If you're planning on spending time outdoors this summer, you'll find that the insect repellent aisle of your local pharmacy offers a dazzling array of options to protect you from hungry bugs. Hardcore DEET-based sprays like Off! Deep Woods ($6.79 for 6 oz.) promise to ward off ticks, mosquitoes, flies, chiggers, and gnats for an entire day. Other products—such as Avon Skin So Soft Bug Guard Plus ($6.99 for 4 oz.)—contain sunscreen in addition to insect repellent. There are plenty of plant-based potions—Aromaflage ($30 for 8 ml) claims that its proprietary blend of "citrus fruit, warm cedarwood, and silken vanilla" makes for "a sophisticated, uplifting fragrance that also repels insects." So do any of them get the job done? And do they cause problems for more than just bugs?
What's the big deal? I can handle a few mosquito bites. Scientists believe that mosquitoes choose their human victims by the scent of the bacteria on our skin and in our sweat. Because our bacterial communities vary, some of us are more prone to bites than others. To anyone who has scratched herself silly after a camping trip, the importance of an effective repellent is obvious. But even if you're lucky enough to be unappetizing to mosquitoes, there's another reason to choose your bug defense carefully: Insect-borne illnesses are on the rise, and some can be serious, even deadly. Lyme disease, which is transmitted by deer ticks, causes debilitating symptoms in more than 20,000 people every year. In 2013, 2,374 people in 48 states contracted the mosquito-borne disease West Nile virus, and 114 of them died. As climate change intensifies, public health experts expect that more breeds of mosquito will thrive in the United States. As a result, they predict an uptick in West Nile and other insect-borne illnesses, such as yellow fever. Since 2001, Florida, Hawaii, and Texas have had outbreaks of dengue, another mosquito-borne disease that had been considered eliminated in the United States since 1945.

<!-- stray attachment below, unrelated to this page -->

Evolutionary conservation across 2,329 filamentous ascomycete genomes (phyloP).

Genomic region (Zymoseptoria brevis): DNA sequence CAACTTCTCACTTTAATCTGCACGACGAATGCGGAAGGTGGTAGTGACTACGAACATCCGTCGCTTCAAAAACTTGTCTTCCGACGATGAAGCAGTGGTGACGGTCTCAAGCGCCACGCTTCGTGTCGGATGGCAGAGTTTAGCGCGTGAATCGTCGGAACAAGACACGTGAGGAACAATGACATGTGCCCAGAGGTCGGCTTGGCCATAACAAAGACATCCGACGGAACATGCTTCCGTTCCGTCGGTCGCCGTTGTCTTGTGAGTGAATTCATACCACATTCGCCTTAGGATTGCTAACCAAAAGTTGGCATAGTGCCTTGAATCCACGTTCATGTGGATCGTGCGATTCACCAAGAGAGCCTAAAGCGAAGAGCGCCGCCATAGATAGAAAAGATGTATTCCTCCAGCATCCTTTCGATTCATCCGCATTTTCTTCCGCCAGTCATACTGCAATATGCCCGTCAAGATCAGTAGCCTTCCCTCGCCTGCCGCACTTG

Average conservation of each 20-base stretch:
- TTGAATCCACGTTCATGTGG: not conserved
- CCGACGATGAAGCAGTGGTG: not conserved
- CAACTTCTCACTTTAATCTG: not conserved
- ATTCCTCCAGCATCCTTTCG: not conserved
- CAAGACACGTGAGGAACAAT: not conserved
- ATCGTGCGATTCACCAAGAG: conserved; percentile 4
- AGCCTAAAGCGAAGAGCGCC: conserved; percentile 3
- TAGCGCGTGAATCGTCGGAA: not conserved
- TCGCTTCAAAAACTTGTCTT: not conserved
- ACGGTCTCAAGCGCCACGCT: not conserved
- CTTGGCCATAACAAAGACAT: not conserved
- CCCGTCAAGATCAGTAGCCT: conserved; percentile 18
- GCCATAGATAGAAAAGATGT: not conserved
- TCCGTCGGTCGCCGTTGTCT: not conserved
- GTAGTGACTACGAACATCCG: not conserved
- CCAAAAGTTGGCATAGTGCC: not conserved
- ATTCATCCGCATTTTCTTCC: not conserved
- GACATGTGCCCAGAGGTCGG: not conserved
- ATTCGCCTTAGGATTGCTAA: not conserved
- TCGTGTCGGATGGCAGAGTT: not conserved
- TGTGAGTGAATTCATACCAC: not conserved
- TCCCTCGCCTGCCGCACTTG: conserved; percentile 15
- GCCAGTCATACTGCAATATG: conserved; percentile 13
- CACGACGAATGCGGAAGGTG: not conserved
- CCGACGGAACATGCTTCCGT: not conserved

What should I look for in a repellent? Good question. Despite massive industry lobbying, sunscreen manufacturers must now state clearly on the packaging how well and how long a product works. Repellent companies, however, are hardly required to follow any rules at all. In 2013, when the health watchdog Environmental Working Group analyzed various repellents, researchers found that manufacturers' claims about how long products last varied widely—even with the same active ingredient in the same concentrations. Some manufacturers claimed that their products were waterproof, even though—beachgoers beware—they did not offer proof. Others boasted exotic active ingredients—like clove oil and lemongrass oil—that have not been adequately tested and may contain high concentrations of allergens. "There should be a way for consumers to compare products," says EWG senior scientist David Andrews. "And right now, there is really not."